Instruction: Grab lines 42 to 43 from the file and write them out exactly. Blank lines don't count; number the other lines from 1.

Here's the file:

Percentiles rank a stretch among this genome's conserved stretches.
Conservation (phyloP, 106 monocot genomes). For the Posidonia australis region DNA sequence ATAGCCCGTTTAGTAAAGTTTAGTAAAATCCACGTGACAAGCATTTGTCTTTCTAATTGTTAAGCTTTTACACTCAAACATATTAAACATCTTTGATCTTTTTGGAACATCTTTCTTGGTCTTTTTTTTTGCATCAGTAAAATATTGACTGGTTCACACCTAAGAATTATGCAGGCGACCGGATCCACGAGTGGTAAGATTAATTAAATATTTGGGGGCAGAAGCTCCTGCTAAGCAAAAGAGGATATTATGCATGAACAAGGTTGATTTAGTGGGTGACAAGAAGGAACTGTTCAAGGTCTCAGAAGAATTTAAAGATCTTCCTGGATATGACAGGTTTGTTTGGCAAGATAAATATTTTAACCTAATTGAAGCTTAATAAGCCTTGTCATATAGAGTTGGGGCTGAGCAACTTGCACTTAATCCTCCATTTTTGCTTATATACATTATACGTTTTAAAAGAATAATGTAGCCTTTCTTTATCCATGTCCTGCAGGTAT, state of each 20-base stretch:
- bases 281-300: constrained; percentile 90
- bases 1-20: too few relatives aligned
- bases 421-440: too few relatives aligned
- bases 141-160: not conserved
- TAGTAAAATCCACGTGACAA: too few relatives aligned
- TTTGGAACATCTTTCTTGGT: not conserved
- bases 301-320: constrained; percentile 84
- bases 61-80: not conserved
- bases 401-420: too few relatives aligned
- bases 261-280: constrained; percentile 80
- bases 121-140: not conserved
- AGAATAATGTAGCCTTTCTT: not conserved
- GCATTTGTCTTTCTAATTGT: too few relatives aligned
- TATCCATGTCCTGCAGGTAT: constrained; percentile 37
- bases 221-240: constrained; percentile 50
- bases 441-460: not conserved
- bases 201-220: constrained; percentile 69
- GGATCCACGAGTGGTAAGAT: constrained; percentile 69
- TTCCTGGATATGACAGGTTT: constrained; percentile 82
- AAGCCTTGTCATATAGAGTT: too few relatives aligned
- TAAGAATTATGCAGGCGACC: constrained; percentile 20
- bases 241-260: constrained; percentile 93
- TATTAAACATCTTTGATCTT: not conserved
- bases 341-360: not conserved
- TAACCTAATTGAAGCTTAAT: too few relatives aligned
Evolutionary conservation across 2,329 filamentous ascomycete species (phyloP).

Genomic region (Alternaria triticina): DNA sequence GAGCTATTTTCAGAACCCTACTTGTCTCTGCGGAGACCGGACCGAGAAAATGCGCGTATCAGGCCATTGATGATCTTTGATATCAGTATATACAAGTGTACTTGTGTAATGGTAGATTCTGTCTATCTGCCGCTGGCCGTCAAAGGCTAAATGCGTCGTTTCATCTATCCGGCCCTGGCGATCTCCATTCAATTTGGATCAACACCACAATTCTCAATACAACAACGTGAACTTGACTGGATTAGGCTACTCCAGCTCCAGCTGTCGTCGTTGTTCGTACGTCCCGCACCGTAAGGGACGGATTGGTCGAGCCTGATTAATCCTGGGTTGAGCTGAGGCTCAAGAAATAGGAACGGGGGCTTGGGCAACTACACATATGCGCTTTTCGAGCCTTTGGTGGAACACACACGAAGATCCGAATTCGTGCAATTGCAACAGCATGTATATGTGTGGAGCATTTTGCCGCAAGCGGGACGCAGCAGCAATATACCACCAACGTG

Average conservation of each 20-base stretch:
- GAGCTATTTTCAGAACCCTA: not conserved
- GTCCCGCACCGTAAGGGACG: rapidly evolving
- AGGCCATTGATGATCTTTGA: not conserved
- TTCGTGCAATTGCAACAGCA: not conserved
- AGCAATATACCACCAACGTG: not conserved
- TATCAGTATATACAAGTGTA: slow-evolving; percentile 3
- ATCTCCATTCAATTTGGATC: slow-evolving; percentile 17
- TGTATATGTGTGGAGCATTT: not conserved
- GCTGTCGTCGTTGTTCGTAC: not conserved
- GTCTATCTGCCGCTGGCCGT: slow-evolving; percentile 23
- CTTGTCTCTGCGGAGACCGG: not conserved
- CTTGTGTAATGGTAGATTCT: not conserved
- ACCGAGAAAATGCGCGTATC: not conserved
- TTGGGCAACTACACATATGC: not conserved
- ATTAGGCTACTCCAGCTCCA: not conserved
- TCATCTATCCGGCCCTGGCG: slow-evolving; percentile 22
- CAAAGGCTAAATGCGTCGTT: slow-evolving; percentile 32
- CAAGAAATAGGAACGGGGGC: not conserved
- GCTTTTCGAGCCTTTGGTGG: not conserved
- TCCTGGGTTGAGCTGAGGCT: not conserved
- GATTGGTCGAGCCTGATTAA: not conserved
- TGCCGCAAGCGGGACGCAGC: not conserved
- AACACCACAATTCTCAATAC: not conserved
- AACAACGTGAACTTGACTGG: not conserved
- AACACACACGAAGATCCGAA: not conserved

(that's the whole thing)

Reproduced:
- CTTGTGTAATGGTAGATTCT: not conserved
- ACCGAGAAAATGCGCGTATC: not conserved